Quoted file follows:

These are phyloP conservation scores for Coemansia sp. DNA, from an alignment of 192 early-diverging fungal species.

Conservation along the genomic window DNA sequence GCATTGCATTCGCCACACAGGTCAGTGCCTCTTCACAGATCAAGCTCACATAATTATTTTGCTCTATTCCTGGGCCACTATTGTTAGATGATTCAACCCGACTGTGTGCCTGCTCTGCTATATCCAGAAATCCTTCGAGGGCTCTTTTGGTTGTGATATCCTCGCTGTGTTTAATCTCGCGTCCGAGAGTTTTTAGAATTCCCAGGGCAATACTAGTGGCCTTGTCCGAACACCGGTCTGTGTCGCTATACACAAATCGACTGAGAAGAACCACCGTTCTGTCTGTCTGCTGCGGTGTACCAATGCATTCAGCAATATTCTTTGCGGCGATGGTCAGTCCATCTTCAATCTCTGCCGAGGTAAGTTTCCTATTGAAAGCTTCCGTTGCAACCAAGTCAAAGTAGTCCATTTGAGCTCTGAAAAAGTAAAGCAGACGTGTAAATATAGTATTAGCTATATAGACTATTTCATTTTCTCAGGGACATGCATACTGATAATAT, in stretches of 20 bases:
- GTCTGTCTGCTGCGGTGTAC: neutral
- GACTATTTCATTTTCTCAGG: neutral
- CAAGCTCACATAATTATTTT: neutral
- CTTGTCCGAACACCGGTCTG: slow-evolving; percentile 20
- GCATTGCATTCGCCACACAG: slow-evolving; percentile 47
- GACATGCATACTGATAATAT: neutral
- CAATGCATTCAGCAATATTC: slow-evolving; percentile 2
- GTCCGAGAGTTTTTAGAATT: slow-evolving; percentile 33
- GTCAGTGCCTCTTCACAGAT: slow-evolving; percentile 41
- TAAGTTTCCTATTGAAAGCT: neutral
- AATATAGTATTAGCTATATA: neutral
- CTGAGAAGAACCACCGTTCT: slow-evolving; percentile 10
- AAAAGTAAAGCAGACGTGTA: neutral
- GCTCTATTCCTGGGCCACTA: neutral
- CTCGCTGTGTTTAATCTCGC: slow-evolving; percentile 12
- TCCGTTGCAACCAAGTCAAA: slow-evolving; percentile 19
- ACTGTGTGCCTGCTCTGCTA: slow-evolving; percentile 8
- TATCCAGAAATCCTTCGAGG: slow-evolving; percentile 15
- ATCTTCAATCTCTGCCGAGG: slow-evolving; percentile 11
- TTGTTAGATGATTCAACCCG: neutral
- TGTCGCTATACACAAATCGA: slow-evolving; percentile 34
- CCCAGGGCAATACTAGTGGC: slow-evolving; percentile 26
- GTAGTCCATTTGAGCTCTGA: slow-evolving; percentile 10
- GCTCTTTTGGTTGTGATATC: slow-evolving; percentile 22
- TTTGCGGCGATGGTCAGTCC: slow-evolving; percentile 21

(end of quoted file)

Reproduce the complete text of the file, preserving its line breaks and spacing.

These are phyloP conservation scores for Coemansia sp. DNA, from an alignment of 192 early-diverging fungal species.

Conservation along the genomic window DNA sequence GCATTGCATTCGCCACACAGGTCAGTGCCTCTTCACAGATCAAGCTCACATAATTATTTTGCTCTATTCCTGGGCCACTATTGTTAGATGATTCAACCCGACTGTGTGCCTGCTCTGCTATATCCAGAAATCCTTCGAGGGCTCTTTTGGTTGTGATATCCTCGCTGTGTTTAATCTCGCGTCCGAGAGTTTTTAGAATTCCCAGGGCAATACTAGTGGCCTTGTCCGAACACCGGTCTGTGTCGCTATACACAAATCGACTGAGAAGAACCACCGTTCTGTCTGTCTGCTGCGGTGTACCAATGCATTCAGCAATATTCTTTGCGGCGATGGTCAGTCCATCTTCAATCTCTGCCGAGGTAAGTTTCCTATTGAAAGCTTCCGTTGCAACCAAGTCAAAGTAGTCCATTTGAGCTCTGAAAAAGTAAAGCAGACGTGTAAATATAGTATTAGCTATATAGACTATTTCATTTTCTCAGGGACATGCATACTGATAATAT, in stretches of 20 bases:
- GTCTGTCTGCTGCGGTGTAC: neutral
- GACTATTTCATTTTCTCAGG: neutral
- CAAGCTCACATAATTATTTT: neutral
- CTTGTCCGAACACCGGTCTG: slow-evolving; percentile 20
- GCATTGCATTCGCCACACAG: slow-evolving; percentile 47
- GACATGCATACTGATAATAT: neutral
- CAATGCATTCAGCAATATTC: slow-evolving; percentile 2
- GTCCGAGAGTTTTTAGAATT: slow-evolving; percentile 33
- GTCAGTGCCTCTTCACAGAT: slow-evolving; percentile 41
- TAAGTTTCCTATTGAAAGCT: neutral
- AATATAGTATTAGCTATATA: neutral
- CTGAGAAGAACCACCGTTCT: slow-evolving; percentile 10
- AAAAGTAAAGCAGACGTGTA: neutral
- GCTCTATTCCTGGGCCACTA: neutral
- CTCGCTGTGTTTAATCTCGC: slow-evolving; percentile 12
- TCCGTTGCAACCAAGTCAAA: slow-evolving; percentile 19
- ACTGTGTGCCTGCTCTGCTA: slow-evolving; percentile 8
- TATCCAGAAATCCTTCGAGG: slow-evolving; percentile 15
- ATCTTCAATCTCTGCCGAGG: slow-evolving; percentile 11
- TTGTTAGATGATTCAACCCG: neutral
- TGTCGCTATACACAAATCGA: slow-evolving; percentile 34
- CCCAGGGCAATACTAGTGGC: slow-evolving; percentile 26
- GTAGTCCATTTGAGCTCTGA: slow-evolving; percentile 10
- GCTCTTTTGGTTGTGATATC: slow-evolving; percentile 22
- TTTGCGGCGATGGTCAGTCC: slow-evolving; percentile 21